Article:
Christmas Preparation: What is the good news of great joy?

Santa Claus goes by different names and titles.  Saint Nick or Nicholas.  Kris Kringle.  Father Christmas.  Titles like “saint” and “father” have connotations that give slightly different understandings of who Santa is.


I have several titles.  My e-mail signature and the nameplate beside my office door say, “Angie Frame.  Midlothian Campus Pastor, Guide Pastor, Student Director.”  That’s a lot of titles for one small woman, a lot of responsibility balancing on narrow shoulders.

For me, those titles offer clarity of what I do and what I don’t do.  For example, “worship leader” is not one of my titles.  Neither is “kids coordinator.”  You should be thankful for both of those things; I am.

I have other titles.  Mom.  Wife.  Twin.  Aunt.  Daughter.  Each of those titles tells a piece of who I am and what I do.

What are your titles?the-waiting-blog-title-size

The good news of great joy we’ve considered the last two days is all about titles.  I’ve discussed that it is supposed to be good, to cause both joy and fear, and to be for all people.  But what exactly is the good news?

Three titles—Savior, Messiah, Lord.

“The angel said to them, ‘Do not be afraid. I bring you good news that will cause great joy for all the people.  Today in the town of David a Savior has been born to you; he is the Messiah, the Lord.’” (Luke 2:10-11, NIV)

The angel announces that he has good news, and then, he delivers it:  Today a Savior has been born.  He is the Messiah, the Lord.

The good news is the birth of the Savior/Messiah/Lord.  Great!…I think.  What do those titles mean, and how are they good news?  I’ll address them VERY briefly, but I encourage you to do further reading.  You might look up where else these titles show up in the Bible.

Let’s go in reverse order—Lord.  I don’t tend to think of “lord” as a title of good news, but rather as someone who “lords” power or status over others.  However, the angel clearly says it’s good news this baby is the Lord.  Lords provide shelter and protection when danger approaches; they meet basic needs; they lead and guide.  I need a lord, because I need all of the above.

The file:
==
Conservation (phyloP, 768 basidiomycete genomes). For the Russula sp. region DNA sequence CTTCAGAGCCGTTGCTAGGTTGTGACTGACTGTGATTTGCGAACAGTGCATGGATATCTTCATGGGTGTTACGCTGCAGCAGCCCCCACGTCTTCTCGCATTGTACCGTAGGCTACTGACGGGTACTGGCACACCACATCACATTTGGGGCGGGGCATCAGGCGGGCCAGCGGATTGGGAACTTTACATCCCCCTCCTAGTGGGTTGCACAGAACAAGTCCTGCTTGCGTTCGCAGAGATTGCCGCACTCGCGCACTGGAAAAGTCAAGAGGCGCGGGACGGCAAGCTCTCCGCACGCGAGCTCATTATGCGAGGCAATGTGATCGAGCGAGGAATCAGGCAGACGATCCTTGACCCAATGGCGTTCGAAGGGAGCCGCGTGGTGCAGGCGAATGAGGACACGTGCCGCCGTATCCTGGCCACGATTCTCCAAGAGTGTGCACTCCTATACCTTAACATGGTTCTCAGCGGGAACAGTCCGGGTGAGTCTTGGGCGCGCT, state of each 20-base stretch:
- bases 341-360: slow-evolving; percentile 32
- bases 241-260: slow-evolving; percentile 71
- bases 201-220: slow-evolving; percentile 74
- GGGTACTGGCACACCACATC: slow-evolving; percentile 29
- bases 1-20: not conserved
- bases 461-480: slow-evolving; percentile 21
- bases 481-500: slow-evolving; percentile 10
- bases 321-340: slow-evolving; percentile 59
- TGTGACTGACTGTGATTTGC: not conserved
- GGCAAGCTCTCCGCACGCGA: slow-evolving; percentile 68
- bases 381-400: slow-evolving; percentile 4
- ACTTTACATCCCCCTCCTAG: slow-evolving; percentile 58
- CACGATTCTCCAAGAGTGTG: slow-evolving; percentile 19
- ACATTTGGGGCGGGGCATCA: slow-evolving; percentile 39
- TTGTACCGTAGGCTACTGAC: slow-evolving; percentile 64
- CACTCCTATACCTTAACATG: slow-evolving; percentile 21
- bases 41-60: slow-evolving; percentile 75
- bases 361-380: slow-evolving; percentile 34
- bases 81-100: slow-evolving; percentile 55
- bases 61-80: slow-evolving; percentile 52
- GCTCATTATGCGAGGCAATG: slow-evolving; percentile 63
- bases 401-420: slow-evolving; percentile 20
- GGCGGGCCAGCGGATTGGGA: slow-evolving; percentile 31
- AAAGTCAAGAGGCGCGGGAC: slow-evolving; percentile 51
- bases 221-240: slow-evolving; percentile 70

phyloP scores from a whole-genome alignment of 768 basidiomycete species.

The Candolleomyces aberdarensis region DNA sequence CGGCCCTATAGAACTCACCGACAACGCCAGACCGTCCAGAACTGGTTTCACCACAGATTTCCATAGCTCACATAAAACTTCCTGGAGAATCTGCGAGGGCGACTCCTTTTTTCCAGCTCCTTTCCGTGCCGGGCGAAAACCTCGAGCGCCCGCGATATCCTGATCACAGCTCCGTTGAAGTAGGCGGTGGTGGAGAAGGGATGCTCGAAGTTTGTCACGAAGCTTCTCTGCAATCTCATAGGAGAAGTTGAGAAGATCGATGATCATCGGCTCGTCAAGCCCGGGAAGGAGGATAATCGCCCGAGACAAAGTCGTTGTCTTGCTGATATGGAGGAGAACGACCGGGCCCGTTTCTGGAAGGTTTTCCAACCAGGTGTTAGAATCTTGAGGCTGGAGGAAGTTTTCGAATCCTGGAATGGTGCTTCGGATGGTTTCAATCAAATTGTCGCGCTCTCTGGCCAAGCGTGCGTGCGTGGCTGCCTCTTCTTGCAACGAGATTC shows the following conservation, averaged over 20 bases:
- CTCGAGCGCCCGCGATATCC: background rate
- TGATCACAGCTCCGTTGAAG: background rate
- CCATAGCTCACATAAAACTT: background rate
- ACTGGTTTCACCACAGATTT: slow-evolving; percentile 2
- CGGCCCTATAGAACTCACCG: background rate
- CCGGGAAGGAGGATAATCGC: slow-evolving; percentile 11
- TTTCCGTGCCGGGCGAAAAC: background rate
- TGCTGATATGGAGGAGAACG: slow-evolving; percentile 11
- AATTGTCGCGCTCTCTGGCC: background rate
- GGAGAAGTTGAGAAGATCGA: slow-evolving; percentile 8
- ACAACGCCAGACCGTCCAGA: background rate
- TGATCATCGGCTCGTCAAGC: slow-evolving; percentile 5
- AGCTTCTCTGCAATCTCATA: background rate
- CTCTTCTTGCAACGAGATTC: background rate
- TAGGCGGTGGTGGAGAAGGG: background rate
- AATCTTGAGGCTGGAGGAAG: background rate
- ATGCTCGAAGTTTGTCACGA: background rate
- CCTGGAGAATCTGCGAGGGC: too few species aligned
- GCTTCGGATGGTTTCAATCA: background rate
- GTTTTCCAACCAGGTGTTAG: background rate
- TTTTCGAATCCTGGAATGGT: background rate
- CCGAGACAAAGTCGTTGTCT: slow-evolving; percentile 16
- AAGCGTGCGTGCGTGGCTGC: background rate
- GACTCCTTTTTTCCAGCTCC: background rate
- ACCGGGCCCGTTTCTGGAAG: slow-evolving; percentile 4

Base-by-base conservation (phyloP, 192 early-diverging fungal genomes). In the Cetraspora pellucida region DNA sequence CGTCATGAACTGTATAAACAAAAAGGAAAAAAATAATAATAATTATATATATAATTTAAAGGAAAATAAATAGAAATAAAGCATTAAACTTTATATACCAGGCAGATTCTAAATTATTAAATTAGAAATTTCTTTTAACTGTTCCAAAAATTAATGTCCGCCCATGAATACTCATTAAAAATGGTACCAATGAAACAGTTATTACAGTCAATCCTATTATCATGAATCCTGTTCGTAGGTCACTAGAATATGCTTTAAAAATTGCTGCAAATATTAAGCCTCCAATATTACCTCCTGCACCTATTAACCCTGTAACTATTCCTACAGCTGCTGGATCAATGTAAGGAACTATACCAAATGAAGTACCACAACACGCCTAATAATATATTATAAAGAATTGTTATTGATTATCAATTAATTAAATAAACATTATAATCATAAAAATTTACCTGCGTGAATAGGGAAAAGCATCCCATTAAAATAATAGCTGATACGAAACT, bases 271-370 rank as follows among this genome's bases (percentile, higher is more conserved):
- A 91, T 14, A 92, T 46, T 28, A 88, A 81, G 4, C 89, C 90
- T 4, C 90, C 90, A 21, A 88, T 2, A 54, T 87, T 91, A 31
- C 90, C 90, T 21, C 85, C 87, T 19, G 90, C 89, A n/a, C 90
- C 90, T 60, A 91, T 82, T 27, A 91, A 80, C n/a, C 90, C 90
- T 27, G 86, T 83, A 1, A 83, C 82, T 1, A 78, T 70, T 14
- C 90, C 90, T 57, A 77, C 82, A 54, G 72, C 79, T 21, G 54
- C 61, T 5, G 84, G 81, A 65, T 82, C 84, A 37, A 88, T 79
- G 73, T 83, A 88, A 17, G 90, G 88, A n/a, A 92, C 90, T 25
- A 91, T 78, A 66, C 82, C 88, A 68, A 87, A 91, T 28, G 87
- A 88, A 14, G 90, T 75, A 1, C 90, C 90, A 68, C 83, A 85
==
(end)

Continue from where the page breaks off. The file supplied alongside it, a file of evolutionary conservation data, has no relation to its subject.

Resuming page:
Next—Messiah.  Messiah and Christ are the same word in two different languages.  This title is for the chosen, anointed one who will lead and save the people of God.  This baby is neither the first nor the last person anointed and chosen to lead God’s people, but he is the ultimate Messiah and Christ.  He leads, not as other anointed ones with coercion or brute force, but with love, wisdom, and grace.

Finally, the angel announces that a Savior is born.  Do you need a Savior?  Do I need a Savior?  Growing up, I only thought of the word “saved” as in relation to heaven and hell, but it’s so much more than that.  I’ve found myself needing someone to save me from myself, my culture, and my enemies, for starters.

And the good news is that the Savior/Messiah/Lord I need to save and lead me—he is born.  He is here.  He is all three titles wrapped up in one bundle of swaddling clothes.  He is the baby born in the manger.

That is good news.  That brings me great joy.

Questions for Reflection:

  • What titles do you have?  What do they say about who you are or aren’t?
  • Which of these three titles for Jesus—Savior, Lord, and Messiah—resonates most strongly with you right now?  Why?
  • Do you feel like you need a Lord?  A Messiah?  A Savior?  Why or why not?
  • In what areas of your life do you want protection or guidance?  What do you want to be saved from?

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